How I Run One-on-Ones

One-on-one meetings with your staff are key to maintaining clear lines of communication and an healthy team culture.

Early-on when building my team, I wasn’t doing one-on-ones. I was busy and the team was small. But soon it became clear these sessions needed to happen—balls getting dropped and miscommunication.

To get started, I booked the first meeting for a full hour. I explain the purpose of the meetings—dedicated time for us to talk about progress, problems, and goals. I quickly went over yearly business goals and team goals then we got down to business at hand. After this first session, we went to 30 minutes and everyone knew what to expect.

Ground Rules

Don’t Cancel the Meeting

This is the number one rule of one-on-ones. This time is sacred. It’s protected. Your team needs to know that even if they didn’t get time to raise a concern earlier, or if the morning standup wasn’t the right place, that they still have this 30 minutes to talk about anything they want.

Maybe nothing happened since the last meeting. Maybe you blow through all your touch-point questions in 5 minutes. That’s fine. Just chat. Your both humans, with similar interests. Build a strong bond with the time remaining.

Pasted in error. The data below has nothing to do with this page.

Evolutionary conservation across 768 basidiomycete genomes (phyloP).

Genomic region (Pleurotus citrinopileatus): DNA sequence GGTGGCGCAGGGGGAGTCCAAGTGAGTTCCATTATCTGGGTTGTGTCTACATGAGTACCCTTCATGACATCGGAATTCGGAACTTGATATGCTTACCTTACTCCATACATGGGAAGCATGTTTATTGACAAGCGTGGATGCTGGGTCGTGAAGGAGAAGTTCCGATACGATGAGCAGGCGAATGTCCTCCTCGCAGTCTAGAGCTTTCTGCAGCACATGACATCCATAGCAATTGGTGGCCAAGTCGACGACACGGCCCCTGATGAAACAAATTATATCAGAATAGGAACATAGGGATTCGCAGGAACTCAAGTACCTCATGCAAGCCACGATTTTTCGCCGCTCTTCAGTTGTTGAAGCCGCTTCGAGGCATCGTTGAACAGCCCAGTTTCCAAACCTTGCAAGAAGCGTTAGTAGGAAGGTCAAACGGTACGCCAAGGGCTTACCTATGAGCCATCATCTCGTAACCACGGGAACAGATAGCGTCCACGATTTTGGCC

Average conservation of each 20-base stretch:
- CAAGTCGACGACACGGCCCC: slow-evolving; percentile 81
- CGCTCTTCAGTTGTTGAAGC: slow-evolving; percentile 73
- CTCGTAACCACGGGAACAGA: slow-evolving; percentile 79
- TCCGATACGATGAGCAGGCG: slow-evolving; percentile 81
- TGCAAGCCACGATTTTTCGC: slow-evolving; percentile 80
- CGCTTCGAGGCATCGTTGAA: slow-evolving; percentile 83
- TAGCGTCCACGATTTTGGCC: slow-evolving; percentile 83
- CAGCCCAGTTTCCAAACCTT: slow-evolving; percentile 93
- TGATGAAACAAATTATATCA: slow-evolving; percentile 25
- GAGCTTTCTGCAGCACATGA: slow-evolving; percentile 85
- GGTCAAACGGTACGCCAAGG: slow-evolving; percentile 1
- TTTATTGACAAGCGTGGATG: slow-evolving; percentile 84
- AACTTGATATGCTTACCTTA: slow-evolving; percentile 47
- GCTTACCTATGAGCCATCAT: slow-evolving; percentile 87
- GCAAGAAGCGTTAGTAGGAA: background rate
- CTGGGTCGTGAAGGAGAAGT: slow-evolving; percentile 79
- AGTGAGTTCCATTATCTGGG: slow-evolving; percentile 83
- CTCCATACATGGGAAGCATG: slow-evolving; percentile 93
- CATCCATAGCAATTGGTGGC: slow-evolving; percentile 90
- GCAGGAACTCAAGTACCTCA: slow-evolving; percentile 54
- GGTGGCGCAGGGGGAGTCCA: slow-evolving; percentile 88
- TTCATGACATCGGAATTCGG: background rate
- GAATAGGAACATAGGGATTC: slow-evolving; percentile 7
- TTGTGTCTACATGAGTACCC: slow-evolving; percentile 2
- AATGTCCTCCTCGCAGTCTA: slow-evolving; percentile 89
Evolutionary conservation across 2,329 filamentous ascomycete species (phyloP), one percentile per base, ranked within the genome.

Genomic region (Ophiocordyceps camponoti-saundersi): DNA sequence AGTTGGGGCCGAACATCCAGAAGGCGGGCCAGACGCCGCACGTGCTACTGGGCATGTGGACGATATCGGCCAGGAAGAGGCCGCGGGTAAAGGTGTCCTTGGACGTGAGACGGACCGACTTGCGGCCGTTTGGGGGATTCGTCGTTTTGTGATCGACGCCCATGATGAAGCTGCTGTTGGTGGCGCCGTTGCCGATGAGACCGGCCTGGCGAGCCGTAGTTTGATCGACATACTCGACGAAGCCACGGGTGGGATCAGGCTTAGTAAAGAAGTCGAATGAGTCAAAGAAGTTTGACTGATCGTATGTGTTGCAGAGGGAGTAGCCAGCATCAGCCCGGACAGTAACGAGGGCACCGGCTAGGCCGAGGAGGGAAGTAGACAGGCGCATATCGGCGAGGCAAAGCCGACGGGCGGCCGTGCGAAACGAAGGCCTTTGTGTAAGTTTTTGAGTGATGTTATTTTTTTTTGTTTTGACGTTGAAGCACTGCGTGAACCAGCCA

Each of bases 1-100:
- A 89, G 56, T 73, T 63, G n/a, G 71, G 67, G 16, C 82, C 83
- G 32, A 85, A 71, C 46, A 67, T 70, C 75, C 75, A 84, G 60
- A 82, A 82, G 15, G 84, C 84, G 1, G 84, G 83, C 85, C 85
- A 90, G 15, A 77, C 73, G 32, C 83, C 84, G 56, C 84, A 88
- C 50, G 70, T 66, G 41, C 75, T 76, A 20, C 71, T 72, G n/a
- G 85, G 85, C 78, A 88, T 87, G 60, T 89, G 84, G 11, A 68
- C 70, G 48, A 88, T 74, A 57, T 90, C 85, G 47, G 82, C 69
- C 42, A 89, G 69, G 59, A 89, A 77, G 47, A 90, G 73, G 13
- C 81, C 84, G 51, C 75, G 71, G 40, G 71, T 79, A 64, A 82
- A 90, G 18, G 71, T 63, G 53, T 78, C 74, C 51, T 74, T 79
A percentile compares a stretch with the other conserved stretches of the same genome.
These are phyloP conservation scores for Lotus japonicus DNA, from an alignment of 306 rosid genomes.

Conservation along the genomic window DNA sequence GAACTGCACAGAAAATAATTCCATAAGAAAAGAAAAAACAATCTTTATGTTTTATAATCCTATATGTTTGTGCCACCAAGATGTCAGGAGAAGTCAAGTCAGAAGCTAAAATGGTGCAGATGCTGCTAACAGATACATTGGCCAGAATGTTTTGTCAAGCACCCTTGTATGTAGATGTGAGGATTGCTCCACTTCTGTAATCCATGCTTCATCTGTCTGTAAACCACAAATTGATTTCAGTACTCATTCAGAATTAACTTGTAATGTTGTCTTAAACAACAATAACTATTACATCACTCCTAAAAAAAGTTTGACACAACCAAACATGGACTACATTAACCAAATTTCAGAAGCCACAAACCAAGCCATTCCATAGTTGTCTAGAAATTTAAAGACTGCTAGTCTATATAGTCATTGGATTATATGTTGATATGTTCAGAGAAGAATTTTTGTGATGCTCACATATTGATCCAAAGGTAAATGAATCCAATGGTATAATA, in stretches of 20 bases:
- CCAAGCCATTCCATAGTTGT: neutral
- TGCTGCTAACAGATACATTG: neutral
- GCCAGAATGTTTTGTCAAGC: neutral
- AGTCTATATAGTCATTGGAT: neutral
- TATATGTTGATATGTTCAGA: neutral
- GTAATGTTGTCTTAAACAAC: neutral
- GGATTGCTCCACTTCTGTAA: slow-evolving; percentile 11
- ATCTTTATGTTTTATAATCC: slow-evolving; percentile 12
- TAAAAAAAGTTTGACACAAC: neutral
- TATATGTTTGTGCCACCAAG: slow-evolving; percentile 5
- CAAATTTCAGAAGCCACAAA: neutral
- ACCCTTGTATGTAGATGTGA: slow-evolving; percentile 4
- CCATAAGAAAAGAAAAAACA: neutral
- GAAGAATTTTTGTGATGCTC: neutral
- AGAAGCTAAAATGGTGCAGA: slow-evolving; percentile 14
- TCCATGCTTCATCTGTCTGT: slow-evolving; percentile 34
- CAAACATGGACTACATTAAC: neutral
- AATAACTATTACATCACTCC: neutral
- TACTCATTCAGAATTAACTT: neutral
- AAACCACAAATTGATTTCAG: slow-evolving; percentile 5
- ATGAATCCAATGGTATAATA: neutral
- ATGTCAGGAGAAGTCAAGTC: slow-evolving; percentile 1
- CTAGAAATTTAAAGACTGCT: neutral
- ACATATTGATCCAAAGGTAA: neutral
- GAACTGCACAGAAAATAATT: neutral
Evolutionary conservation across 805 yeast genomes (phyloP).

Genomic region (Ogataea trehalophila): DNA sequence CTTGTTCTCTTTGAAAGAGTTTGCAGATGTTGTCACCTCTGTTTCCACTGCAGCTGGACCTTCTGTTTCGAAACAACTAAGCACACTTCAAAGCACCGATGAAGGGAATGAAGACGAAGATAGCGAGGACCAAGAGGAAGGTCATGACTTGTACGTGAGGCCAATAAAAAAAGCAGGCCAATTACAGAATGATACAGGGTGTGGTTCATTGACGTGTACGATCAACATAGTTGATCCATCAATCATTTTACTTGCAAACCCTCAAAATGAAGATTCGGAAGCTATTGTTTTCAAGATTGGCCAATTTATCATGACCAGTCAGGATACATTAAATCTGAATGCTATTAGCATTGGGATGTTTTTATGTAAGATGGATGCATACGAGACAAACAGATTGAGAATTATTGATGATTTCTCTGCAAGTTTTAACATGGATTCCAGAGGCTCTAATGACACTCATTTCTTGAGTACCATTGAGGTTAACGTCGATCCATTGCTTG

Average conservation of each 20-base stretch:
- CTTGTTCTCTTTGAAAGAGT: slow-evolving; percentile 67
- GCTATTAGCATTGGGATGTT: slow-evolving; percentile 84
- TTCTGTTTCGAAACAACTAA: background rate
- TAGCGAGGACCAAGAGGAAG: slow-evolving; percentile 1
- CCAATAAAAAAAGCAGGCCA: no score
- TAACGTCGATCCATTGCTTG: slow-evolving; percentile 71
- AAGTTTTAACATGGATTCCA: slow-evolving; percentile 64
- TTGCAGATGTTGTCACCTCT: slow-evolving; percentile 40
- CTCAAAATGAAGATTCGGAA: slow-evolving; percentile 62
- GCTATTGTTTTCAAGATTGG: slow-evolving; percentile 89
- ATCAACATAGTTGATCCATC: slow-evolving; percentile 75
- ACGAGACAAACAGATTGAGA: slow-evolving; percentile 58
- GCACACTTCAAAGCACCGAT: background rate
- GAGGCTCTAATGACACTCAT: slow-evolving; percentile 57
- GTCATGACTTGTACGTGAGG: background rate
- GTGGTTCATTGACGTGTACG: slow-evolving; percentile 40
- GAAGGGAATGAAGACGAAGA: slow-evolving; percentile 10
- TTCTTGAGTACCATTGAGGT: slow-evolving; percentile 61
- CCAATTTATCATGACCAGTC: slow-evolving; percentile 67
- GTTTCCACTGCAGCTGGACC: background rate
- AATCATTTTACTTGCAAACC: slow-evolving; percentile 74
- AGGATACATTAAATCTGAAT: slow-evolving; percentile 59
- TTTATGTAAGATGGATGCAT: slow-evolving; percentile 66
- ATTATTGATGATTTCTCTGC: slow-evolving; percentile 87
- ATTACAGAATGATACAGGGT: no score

Just Chat

You don’t have to be all-business, all the time. Be sure to catch up on their life, their sport’s team achievements, adjustment to the city, etc. This means you don’t end early. Fill the time with smiles and building the relationship.

No Computers

I break this rule, but only because I’m making notes or to-do items. Otherwise, my attention is fully fixed on them. This is a small thing, but it makes a huge impact on trust and communication.

Follow Up

Did you assign yourself a task last meeting? Well, did you do it? Did they do theirs? These conversations are to help improve each other and the team. And that means holding each other accountable and doing the things we said we were going to do. Good, sustaining culture doesn’t happen by accident.

Questions To Get Things Started

How’s it going?

General status check, but I don’t accept ‘fine’ as an answer. Dig a bit to make sure you’re getting a real status check. Could be personal or project.

What should change? What should stay the same? What do you want more of?

It’s important you keep a pulse on culture and team satisfaction. Questions like these can start to uncover changes that make impacts.

What's one thing we can change for you to be more effective?

We all strive to be more effective. But as their manager, you can actually make this happen. Listen to your team, remove blockers, watch them flourish.

What 10% thing do you want to work on?

All work and no play makes Jack a dull boy. Let teams solve new problems in their own ways. These small projects can lead to new initiatives, products, and better processes. I only ask my team to limit these projects to one at a time, and it results in something useful for the business.